Sir Cyril Taylor, chairman of the body leading the Government's drive to increase specialist numbers, is encouraging businesses to brand schools after donating cash.
He said they should follow the example of one high-street bank, which ensures all the schools it funds have a sign saying "an HSBC centre of excellence".
The company is allowed to put its logo once on the school sign and once in the brochure, according to rules agreed with the Department for Education and Skills.
He said: "It is nothing to do with commercial advantage or getting advertising: it's totally the other way around. Usually a sponsor wants to remain anonymous. They don't want their reputation tied to a school that has a long way to go. But it makes struggling schools feel good to have a nationally-known company say, we are coming to help.
"This is not about changing the name or anything. It's not as if pupils will be running around with it on their uniform, like Arsenal being supported by a telephone company."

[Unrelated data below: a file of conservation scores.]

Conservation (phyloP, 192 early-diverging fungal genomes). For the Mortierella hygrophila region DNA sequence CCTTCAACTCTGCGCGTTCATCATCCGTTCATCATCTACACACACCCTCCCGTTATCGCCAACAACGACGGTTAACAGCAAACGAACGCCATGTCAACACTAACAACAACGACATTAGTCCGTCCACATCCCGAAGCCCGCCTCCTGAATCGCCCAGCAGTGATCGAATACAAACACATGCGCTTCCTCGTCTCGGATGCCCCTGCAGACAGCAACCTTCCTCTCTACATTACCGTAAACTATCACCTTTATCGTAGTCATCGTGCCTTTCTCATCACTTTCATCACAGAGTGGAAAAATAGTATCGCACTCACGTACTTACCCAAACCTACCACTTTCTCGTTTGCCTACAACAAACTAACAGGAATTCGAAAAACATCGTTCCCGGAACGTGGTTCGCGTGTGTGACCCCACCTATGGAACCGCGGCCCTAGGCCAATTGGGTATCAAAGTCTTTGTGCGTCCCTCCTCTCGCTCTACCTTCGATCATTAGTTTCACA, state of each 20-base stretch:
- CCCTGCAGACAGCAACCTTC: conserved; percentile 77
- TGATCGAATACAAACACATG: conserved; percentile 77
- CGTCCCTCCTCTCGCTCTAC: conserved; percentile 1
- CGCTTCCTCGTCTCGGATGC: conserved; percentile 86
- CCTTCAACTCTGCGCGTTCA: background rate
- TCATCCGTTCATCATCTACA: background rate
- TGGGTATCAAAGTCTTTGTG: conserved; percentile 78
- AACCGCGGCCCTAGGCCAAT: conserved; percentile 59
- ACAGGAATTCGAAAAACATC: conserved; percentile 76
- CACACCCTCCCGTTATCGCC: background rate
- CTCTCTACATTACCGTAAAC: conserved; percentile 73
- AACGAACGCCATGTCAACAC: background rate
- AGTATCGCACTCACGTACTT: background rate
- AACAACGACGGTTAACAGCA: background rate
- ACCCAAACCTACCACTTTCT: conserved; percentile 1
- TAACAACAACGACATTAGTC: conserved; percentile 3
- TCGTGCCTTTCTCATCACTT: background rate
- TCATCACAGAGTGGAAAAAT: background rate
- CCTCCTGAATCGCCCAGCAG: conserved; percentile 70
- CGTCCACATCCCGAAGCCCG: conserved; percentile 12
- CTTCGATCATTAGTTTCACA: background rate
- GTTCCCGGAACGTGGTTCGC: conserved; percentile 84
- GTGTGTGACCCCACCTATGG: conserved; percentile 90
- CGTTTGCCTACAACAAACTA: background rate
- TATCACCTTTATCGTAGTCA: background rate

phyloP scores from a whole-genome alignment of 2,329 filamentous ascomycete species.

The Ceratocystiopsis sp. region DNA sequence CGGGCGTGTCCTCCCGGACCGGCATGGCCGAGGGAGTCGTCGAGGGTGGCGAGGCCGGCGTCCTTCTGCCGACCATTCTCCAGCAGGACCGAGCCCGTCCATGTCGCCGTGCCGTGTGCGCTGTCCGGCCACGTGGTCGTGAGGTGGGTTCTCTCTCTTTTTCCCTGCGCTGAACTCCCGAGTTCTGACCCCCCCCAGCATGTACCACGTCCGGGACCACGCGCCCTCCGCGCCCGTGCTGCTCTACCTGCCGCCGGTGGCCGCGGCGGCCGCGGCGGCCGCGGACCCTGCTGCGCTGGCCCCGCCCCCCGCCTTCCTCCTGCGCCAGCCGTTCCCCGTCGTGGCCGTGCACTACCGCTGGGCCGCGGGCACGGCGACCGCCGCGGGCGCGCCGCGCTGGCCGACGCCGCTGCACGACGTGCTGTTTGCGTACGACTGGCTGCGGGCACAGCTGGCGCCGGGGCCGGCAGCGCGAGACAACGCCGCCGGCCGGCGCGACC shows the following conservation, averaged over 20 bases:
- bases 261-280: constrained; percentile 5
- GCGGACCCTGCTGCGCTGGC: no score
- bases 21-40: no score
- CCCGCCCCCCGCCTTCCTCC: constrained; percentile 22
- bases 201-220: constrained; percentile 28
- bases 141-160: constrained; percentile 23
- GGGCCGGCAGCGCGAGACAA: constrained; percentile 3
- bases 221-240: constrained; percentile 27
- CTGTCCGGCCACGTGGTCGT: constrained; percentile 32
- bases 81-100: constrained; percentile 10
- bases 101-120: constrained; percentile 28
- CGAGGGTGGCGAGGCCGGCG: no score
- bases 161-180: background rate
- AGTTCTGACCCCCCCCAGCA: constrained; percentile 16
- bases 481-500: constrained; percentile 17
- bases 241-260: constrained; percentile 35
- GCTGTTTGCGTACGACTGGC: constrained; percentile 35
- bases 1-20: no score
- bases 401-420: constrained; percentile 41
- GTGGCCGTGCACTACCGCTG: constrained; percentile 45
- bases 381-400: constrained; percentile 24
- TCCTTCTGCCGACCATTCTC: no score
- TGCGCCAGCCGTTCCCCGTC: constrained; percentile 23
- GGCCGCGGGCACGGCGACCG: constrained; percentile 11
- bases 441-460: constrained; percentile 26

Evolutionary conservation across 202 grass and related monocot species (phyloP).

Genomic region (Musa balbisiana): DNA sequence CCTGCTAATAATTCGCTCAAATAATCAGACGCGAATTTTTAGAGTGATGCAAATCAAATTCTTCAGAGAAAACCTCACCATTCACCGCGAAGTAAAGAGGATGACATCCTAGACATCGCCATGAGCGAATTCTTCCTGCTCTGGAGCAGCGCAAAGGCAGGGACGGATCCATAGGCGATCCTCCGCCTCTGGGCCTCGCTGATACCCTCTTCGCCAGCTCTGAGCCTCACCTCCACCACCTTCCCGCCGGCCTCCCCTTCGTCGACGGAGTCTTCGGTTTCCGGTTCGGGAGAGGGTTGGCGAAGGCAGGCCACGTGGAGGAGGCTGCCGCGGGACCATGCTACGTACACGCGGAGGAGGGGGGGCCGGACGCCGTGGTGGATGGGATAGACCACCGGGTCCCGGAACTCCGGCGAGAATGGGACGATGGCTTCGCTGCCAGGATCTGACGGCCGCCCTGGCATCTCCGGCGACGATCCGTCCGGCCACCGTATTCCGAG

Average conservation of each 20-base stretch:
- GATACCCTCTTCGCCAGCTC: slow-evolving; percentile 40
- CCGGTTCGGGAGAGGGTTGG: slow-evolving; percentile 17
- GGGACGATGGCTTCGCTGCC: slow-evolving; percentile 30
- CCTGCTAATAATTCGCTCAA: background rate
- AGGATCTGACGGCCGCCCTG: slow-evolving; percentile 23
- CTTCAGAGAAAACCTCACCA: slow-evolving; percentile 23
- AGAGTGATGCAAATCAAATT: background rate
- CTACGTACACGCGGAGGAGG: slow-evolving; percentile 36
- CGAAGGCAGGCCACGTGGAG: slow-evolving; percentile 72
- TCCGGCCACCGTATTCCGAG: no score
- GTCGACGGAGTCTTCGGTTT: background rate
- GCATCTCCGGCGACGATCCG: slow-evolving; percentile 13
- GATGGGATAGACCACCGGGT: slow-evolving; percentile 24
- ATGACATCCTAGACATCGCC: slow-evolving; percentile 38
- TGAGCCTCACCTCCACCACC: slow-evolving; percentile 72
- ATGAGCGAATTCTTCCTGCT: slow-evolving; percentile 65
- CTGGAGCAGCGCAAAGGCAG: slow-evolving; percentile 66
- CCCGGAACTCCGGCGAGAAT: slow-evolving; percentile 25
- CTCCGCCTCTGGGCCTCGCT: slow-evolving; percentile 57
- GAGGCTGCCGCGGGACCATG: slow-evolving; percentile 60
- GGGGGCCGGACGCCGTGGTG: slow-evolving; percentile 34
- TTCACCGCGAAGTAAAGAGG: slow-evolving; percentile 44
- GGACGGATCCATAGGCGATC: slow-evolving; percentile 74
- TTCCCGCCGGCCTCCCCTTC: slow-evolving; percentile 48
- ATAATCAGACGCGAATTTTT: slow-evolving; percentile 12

But Sir Cyril said that it would be inappropriate for some companies, such as junk food restaurants, to have their logos on school signs.
The National Union of Teachers estimates that companies spend pound;300 million a year on advertising targeted at schools.
Steve Sinnott, the union's general secretary, said: "Businesses provide a great deal of important support for schools but many major companies do not have good reputations, for example Enron. Children should be in an advertising-free environment."
Enron, the energy company, which collapsed after a massive fraud was revealed, is one of the businesses which has been disgraced since it sponsored specialist schools. Jarvis, one of the firms implicated in the Potters Bar rail crash has also sponsored schools.